So in the end, the amount of garlic for which McMillan did a full day’s backbreaking labor netted her $19.20 in pay; at the smaller grocery it will retail for about $600; at WalMart, those same twelve buckets cost the customer $1,014 (p. 82).

What is all that money paying for, exactly? Profits for WalMart, sure…but that’s just a portion of it. McMillan states, “most of the price tag at the store pays for the system that moves it from place to place…By the time an apple ends up in the supermarket, the entire cost of growing it accounts for just about 16 percent of the price, while the other 84 percent goes to the complex infrastructure that got it there, what industry experts call marketing.” (28)

Ah, yes – don’t you love thinking about 84% of your food dollar going to pay for marketing the food to you?

It’s not paying the wages of the worker who picked it, that’s for sure. But would paying a fair wage increase our cost so dramatically that we could no longer afford food? Hardly: “increasing farm wages by 40 percent would increase the average American’s family produce bill by about sixteen dollars a year” (29, emphasis mine). I think I can eat that cost, if it means a liveable wage for someone who’s working their butt off to pick my peaches.

She goes on to say, “if I were really stuck here working in the fields…I’d want to know why, if the cost of food is such a great concern, we don’t focus on figuring out how to make marketing cheaper. And I’d want to know why, if my wages don’t change retail price much, I couldn’t just get paid a better wage.”

Why, indeed?

Hopefully you are wondering about now how to combat this system – or at least, I hope, how to stop contributing to it?

  • To start, buy as much produce as you can locally. Cutting out the cost of distribution systems and nation- or even world-wide transportation goes a long way towards keeping prices low. If the farmer’s market seems to expensive, go at closing time – you’ll get great deals on whatever’s left.
  • If possible, join a CSA, which will ensure that your money goes straight into a farmer’s pocket (then get to know the farmer, and ensure he or she is paying a fair wage to fieldworkers).
  • Avoid large farming corporations (even organic ones), as their infrastructure prohibits paying close attention to conditions in the field (most subcontract their labor anyway), and their corporate obligation to profit requires them to cut corners (sadly, it is often easiest to hurt people, rather than product).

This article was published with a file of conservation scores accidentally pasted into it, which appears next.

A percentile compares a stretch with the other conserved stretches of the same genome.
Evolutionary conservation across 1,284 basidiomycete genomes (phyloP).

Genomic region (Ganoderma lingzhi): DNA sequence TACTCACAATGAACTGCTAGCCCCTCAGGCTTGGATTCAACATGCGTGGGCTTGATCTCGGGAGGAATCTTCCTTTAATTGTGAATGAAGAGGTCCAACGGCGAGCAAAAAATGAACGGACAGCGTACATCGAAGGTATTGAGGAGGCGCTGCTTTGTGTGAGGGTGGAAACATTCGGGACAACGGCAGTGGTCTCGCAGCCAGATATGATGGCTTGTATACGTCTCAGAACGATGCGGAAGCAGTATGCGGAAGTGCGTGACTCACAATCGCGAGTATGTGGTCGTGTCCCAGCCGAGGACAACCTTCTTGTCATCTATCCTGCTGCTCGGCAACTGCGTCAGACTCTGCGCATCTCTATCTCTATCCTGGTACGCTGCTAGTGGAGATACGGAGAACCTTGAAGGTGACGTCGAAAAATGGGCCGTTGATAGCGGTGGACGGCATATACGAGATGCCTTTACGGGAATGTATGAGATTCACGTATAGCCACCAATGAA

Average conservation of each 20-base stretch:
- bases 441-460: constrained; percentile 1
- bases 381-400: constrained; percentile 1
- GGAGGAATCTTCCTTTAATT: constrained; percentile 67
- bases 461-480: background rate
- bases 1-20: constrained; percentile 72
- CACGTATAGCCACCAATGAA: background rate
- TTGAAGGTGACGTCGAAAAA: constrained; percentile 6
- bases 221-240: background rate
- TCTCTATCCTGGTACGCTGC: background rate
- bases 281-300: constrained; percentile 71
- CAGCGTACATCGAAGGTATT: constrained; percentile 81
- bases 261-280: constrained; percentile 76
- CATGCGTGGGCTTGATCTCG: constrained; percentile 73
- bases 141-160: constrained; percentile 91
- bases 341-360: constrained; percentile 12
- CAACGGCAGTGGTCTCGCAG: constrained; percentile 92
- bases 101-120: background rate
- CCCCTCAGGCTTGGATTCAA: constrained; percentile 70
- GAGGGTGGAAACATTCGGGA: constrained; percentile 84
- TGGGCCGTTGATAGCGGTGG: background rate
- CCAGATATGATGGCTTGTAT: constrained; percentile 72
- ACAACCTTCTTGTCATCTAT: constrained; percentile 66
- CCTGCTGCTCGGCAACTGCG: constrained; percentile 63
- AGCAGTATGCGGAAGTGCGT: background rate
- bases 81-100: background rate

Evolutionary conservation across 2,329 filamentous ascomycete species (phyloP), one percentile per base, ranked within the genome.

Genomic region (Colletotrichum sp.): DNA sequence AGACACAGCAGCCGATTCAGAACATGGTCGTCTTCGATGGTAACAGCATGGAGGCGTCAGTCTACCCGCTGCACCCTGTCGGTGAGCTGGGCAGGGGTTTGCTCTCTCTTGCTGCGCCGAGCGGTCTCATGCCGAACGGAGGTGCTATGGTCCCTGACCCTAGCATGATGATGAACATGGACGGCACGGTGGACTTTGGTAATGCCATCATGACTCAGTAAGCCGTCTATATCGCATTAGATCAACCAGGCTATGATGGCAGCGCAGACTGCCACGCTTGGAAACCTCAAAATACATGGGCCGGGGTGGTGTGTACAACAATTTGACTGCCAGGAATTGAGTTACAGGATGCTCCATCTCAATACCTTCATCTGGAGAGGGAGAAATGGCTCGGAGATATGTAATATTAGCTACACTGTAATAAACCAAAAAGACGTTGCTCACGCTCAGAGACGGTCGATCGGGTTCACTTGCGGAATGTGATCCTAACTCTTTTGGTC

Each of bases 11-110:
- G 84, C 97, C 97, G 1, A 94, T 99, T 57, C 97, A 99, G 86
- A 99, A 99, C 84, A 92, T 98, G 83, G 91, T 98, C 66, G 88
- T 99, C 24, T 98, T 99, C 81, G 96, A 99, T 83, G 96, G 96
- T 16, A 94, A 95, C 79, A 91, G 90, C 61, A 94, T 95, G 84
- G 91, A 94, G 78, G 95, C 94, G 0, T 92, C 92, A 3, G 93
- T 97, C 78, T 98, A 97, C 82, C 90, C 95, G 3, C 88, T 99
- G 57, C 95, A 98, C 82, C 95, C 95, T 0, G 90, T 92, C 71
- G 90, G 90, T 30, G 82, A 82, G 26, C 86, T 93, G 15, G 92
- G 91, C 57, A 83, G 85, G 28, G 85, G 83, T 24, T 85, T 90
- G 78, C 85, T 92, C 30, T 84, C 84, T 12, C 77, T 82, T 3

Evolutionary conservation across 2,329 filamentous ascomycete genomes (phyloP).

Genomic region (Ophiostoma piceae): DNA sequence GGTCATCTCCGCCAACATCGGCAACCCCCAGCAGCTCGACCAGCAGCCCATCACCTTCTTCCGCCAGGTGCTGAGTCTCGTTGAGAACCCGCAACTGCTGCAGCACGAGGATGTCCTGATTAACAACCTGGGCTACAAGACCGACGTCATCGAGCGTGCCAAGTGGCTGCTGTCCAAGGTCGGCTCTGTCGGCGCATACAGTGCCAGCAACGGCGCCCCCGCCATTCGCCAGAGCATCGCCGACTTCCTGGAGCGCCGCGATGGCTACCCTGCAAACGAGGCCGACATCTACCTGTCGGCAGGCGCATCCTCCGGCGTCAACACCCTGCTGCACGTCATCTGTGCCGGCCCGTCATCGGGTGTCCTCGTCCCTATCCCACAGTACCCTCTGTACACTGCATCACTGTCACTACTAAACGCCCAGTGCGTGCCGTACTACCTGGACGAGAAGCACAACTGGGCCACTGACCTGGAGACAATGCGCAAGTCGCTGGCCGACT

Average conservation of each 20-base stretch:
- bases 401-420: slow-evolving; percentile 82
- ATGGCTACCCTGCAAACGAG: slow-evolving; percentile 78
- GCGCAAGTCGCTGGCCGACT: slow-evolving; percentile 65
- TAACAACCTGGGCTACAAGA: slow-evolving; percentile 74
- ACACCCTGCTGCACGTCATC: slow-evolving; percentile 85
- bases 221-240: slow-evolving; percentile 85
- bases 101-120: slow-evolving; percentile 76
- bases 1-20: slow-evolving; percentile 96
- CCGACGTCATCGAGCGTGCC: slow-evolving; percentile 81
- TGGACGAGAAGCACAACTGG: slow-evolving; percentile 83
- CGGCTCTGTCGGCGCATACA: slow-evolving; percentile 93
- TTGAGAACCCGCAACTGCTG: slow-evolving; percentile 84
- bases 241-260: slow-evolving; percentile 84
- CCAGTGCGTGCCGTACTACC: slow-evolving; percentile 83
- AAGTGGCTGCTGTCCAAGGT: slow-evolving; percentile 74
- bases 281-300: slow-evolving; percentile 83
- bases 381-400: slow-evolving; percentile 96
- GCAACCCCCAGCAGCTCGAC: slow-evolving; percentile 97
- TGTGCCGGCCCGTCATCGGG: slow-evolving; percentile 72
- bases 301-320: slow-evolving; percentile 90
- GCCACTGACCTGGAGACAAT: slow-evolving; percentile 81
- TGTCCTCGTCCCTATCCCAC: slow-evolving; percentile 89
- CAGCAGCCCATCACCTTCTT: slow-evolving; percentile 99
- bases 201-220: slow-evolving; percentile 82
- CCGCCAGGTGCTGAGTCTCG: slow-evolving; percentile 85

• Avoid huge retailers like WalMart that make plenty of money off other goods but mark up the cost of fresh food (since it spoils and therefore cannot be bought in the huge quantities that are their advantage over smaller competitors). An orange may cost 50% more at WalMart than the local grocery store simply bc it doesn’t fit their pricing scheme (see McMillan, 136-7, for her comparison shopping between WalMart and the local Mexican grocery).

To keep it simple: buy fresh, buy local, buy in season, buy from small farms, and cut out as many middlemen as possible.

Why I should have stopped eating at Chick Fil A a long time ago

“I pray God’s mercy on our generation that has such a prideful, arrogant attitude to think that we would have the audacity to try to redefine what marriage is all about.” (Dan Cathy)

“Of course, it’s perfectly OK to have the audacity to re-engineer God’s chicken design to make them 95% breast meat, and then drop a couple of strips of bacon and cheese on top of those bad boys, cuz you can’t take everything in Leviticus like it’s the word of God.” (Jon Stewart)

But smarter people ask where it comes from

I haven’t been to CFA since the whole Cathy Kerfuffle, though I probably will not stay away forever. But I have had to ask myself WHY I suddenly stopped eating there, over of all things a man’s personal opinion, when for years eating there has resulted in my participating in or supporting many other actions which I find repulsive, such as:

  • Growing ridiculous numbers of chickens, who are at best living their lives in a crowded dark warehouse eating feed not suited to their bodies, and are at worst genetically modified to produce the type of meat I want.
  • Consuming fats which are likely poisonous to my body and processed food with dubious nutritional content. Oh, and also, meat glue.
  • Eating produce which was almost certainly picked by an immigrant laborer who was paid maybe a pittance, or maybe nothing at all, for his or her work, all the while exposed to dangerous chemicals and backbreaking labor in any sort of weather.
  • Supporting a level and type of farming that requires altering natural processes, damaging the environment, and widespread use of fertilizer, pesticides and their ilk.

Why have I not questioned any of this before?

Granted, these are problems with almost any fast food – scratch that, almost any food you eat outside your home, period. And since reading Fast Food Nation several years ago I haven’t patronized the major fast food chains on any sort of regular basis. But I make excuses for my favorite places, either by virtue of knowing they treat their staff decently (In-N-Out), or because they give my kids books instead of toys and fruit or applesauce instead of fries (Chick Fil A), or because I know they source local and somewhat cleaner meat (Freebirds, Chipotle). I don’t have an excuse for why I eat at Five Guys (someone know something good about them?) but I only go there 1-2x a year anyway.